Wednesday, May 26, 2010

Synthetic biology: And man made life | The Economist

At  the Maker Faire this weekend, there were several 3D printing vendors on display. It's not quite mainstream yet. I think a killer app is yet to be seen. And when it comes, we'll all groan about how obvious it is.

This article out of the Economist explains where digital biology (numbiology?) is in its development. Relatively early compared to 3D printing.  But the pieces are there and life has been, and is being, created. Moore's law is being applied here with the cost of gene synthesis decreasing while the productivity increases.

They claim it will be at desktop level soon. This means the polloi will son be able to create life in much the way that iPhone app development became an industry unto itself. The supporting articles are worth reading as well.

Synthetic biology: And man made life | The Economist

Tuesday, May 25, 2010

Company offers iPad steering wheel mount - Fudzilla -

So much news and cool stuff in the world...

Here's a ridiculous idea, and if true, a sad and dangerous one. By the way, this site, Fudzilla is a great resource for referencing chips, processors, memory, etc - all you need to build electronic devices  and  PCs of course.

Fudzilla - Company offers iPad steering wheel mount

Monday, May 17, 2010

Nothing gets past Robokeeper

"I want to try it, " says my son, a 7 year old soccer fan. I thought of the fund raising possibilities if this was a t a school carnival/faire.





Nothing gets past Robokeeper

Friday, May 14, 2010

Bladeless wind turbine inspired by Tesla

"Further, the screen-enclosed turbine prevents injuries to birds and bats, avoids the visual pollution of spinning blades"
I never thought of a field of wind turbines as being unsightly. I thought of it as an outward reflection of change, progress, and the weaning from oil.

If you thought them ugly, then this highly efficient boxed fan design should help. I'd still like to have a few turbines around.

Bladeless wind turbine inspired by Tesla

Via:PhysOrg.com

Thursday, May 13, 2010

Video: Is Steve Durnin's D-Drive the holy grail of infinitely variable transmissions?

 This is just awesome. Twenty years of tinkering. I hope it works, and I hope it commercializes fast enough for the inventor to see some fruit of his efforts. Be sure to watch the video.


Video: Is Steve Durnin's D-Drive the holy grail of infinitely variable transmissions?
Via:  Gizmag.com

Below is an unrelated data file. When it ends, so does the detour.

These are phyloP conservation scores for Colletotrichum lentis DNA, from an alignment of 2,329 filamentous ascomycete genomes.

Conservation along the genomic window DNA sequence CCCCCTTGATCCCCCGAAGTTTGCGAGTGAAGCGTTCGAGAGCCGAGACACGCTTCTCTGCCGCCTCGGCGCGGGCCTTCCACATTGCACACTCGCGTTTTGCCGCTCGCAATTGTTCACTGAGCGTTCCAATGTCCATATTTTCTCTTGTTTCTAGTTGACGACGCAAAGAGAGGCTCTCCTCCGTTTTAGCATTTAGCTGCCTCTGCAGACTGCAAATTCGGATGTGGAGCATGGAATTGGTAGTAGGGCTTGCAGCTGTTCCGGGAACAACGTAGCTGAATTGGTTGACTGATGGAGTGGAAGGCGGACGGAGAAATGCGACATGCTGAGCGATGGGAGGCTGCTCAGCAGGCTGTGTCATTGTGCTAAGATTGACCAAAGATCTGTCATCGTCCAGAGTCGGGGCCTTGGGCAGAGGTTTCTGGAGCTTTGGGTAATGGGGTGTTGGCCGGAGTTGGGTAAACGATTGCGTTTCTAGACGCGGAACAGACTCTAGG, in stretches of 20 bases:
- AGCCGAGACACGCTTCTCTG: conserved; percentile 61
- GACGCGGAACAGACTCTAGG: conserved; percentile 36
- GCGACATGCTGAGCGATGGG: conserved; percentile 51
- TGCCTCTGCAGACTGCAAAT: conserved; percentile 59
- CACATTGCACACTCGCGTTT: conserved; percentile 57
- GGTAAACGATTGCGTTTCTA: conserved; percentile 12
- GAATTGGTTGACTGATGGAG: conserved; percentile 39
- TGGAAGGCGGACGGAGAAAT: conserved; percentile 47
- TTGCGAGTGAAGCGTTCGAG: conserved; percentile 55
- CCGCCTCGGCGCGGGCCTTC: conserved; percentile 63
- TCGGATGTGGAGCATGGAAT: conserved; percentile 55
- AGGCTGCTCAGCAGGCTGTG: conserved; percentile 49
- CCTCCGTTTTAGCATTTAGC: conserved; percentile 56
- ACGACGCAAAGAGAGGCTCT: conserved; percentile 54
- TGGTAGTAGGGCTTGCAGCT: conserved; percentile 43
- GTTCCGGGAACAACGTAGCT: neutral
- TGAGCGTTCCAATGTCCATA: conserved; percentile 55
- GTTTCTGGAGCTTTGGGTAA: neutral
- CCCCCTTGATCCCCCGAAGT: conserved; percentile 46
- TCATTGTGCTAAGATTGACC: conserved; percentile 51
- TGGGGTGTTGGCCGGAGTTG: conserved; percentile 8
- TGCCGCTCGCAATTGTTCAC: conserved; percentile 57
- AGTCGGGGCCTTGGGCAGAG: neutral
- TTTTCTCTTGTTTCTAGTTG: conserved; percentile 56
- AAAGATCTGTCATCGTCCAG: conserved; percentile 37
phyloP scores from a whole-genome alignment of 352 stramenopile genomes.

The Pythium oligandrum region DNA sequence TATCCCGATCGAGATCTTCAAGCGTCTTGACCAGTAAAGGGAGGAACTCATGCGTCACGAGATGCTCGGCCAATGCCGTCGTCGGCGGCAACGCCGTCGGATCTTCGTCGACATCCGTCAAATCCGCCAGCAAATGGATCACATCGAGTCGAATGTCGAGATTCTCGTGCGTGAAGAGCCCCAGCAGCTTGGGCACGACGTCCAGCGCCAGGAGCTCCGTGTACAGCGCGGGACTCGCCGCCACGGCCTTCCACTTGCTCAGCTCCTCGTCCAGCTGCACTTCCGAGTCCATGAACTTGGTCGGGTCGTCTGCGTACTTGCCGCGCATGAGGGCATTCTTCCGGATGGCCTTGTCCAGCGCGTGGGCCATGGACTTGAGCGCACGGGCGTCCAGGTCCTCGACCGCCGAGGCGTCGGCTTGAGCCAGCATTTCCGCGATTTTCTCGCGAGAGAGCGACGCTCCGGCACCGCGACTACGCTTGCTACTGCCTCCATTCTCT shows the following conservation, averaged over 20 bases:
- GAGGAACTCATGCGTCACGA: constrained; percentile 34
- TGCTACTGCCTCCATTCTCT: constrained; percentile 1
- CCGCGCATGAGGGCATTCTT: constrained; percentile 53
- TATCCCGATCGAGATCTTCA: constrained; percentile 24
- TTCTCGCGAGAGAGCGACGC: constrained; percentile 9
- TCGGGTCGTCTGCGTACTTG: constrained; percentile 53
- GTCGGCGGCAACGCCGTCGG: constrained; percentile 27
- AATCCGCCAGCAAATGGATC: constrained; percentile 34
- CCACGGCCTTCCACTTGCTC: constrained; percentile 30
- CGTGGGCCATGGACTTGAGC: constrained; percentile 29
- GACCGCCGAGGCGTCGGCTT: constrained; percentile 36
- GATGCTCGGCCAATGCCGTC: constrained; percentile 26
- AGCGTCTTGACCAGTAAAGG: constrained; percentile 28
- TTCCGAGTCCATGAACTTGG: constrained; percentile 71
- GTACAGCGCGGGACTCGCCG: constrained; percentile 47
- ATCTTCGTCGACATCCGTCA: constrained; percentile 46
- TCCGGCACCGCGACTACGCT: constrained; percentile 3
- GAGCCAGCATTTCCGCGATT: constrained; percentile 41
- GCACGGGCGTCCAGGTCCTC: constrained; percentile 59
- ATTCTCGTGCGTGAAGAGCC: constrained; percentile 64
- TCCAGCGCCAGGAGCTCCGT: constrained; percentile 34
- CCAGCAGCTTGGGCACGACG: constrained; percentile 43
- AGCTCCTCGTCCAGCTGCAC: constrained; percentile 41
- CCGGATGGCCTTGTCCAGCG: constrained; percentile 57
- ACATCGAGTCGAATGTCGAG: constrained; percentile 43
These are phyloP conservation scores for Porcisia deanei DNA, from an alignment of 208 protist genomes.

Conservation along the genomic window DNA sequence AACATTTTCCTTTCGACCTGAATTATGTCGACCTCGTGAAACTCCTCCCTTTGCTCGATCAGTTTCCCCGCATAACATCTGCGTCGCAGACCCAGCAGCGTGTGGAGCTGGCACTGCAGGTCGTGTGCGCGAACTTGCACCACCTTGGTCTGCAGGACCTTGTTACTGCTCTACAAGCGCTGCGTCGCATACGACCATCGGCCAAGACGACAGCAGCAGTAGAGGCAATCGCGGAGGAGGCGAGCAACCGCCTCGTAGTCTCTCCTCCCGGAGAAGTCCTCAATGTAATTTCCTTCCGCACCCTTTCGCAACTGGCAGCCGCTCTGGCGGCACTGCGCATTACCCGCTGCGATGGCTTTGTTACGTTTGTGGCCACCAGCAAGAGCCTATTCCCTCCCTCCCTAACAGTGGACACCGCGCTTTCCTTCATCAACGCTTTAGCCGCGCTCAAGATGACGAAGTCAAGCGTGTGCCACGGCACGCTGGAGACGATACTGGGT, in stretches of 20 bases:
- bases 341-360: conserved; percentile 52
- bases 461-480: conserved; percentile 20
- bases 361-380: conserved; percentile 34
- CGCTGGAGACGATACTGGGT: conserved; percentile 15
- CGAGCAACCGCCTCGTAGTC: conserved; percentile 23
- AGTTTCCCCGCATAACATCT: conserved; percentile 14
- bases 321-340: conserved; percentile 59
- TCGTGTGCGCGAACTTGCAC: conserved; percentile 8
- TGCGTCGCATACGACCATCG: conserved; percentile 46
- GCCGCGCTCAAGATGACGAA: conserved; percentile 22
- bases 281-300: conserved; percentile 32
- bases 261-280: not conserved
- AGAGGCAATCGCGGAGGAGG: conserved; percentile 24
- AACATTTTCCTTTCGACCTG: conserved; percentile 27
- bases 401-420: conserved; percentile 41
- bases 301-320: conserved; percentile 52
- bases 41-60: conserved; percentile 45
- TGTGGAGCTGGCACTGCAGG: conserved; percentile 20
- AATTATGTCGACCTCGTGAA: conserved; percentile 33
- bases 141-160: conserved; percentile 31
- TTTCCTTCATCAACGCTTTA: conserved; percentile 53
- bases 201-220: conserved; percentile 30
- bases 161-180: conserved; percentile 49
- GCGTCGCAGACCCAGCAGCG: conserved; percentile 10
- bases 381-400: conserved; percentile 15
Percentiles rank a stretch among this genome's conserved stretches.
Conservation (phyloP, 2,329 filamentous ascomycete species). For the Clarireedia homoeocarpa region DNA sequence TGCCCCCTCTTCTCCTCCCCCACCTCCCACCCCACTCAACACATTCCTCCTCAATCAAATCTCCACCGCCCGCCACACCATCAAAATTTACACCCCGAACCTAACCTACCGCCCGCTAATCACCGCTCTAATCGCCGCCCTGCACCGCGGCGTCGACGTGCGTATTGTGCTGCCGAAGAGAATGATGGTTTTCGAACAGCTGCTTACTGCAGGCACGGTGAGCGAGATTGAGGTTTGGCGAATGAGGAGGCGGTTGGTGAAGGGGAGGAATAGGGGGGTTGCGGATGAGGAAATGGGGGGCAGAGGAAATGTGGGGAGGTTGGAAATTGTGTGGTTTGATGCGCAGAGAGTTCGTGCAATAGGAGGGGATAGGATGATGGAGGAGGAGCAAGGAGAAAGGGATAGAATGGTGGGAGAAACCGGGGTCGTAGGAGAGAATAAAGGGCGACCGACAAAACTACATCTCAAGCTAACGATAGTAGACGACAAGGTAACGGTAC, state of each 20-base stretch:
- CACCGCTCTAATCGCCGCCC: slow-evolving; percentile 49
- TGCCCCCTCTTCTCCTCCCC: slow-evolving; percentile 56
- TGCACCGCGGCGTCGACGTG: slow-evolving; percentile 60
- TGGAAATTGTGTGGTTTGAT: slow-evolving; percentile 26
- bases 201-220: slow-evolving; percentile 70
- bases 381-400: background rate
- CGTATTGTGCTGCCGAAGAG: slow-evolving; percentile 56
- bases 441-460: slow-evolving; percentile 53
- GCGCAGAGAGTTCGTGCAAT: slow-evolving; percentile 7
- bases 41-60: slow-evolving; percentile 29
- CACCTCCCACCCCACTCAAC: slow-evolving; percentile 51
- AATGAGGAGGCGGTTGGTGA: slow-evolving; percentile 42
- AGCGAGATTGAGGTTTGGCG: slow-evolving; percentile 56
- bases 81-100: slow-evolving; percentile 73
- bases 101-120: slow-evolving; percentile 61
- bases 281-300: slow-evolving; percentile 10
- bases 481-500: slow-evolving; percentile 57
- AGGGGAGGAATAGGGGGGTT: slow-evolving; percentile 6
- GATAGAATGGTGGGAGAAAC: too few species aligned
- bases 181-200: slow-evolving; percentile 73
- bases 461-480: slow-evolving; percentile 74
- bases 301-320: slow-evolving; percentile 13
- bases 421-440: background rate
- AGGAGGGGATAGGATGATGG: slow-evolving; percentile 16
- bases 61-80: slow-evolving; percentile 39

Tuesday, May 11, 2010

The crash of 2:45pm, network theory, and the future of SoC design - Practical Chip Design - Blog on EDN - 1690000169

Great article. Would love to see this run in financial press and get their reactions.

I think as we get more and more complex systems, we're approaching life in a way. The brain is a massive network with many interrelations that we still don't understand. Yet those same interactions are the root of our human behavior. Love, reproduction, success, murder and some chaos as well.

Is this the path to AI? 



The crash of 2:45pm, network theory, and the future of SoC design - Practical Chip Design

"In other words, what we have here is a recipe for an unanalyzable—and almost certainly dynamically unstable—network."

Monday, May 10, 2010

Watch out for your privacy on Facebook

My dad removes the address labels from magazines he receives before he recycles them. At least he used to when I was a kid. (Not sure he gets any magazines anymore - all TV.) He told me he didn't want people to be able to find him. I thought if they find it in his trash, they have his address.


Anyway... I've always been pretty open about my online privacy. I have some paranoid friends who think the government is out to get them - and their guns. But with this graphic, you do have to wonder who has access to your stuff. And you have to actively monitor and watch your info. Check it out.



Infographic of the Day: Privacy on Facebook Is Vanishing
Via: Fast Company

Friday, May 7, 2010

Using the Golden Gate Bridge as a thermometer

 Metal expands as it heats up and contracts as it cools.  The Golden Gate Bridge does this as it's made of metal, and as it does, it sags when warm and rises when cool.

To measure this, folks from the Exploratorium made this scope that shows where in the 16 foot ranges it is. Cool, no?

QUEST Lab: Bridge Thermometer - KQED QUEST Television Story

Thursday, May 6, 2010

Our Bodies, Our Quantified Selves | Fast Company

Here's another piece on Life blogging or quantifiable self. (See entry re: NY Times article here.) It's about collecting data about your behavior, food intake, mood, sleep, etc. The picture you get after collecting data for some time can reveal patterns that are not apparent in day to day life.

I singed up a free account at Daytum.com It takes a good bit of commitment to faithfully enter data.

Our Bodies, Our Quantified Selves | Fast Company

Wednesday, May 5, 2010

Sustainable, weird, wooden egg-house: the Fincube

I often think of the perfect summer getaway. Remote, warm, someplace to swim nearby. And a cozy living space. Perhaps raised up above the critters. Designed to look like it fits in the environment. That if left for a hundred years, it would simply meld back into the ground without harming a thing.


Live in a Fincube, the sustainable, weird, wooden egg-house | DVICE

Tuesday, May 4, 2010

Boeing’s Social-Media Lesson - Media Decoder Blog - NYTimes.com

Need a case study on social media. Imagine big Boeing corp sending a form letter to an 8 year old kid about an idea he suggested - using crayons to sketch it. What's great about this is the response of Boeing. The Twitter team saw the issue arrise, found out about it and crafted a response.

Best line from Boeing
“We’re expert at airplanes but novices in social media. We’re learning as we go.”
 Boeing’s Social-Media Lesson - Media Decoder Blog - NYTimes.com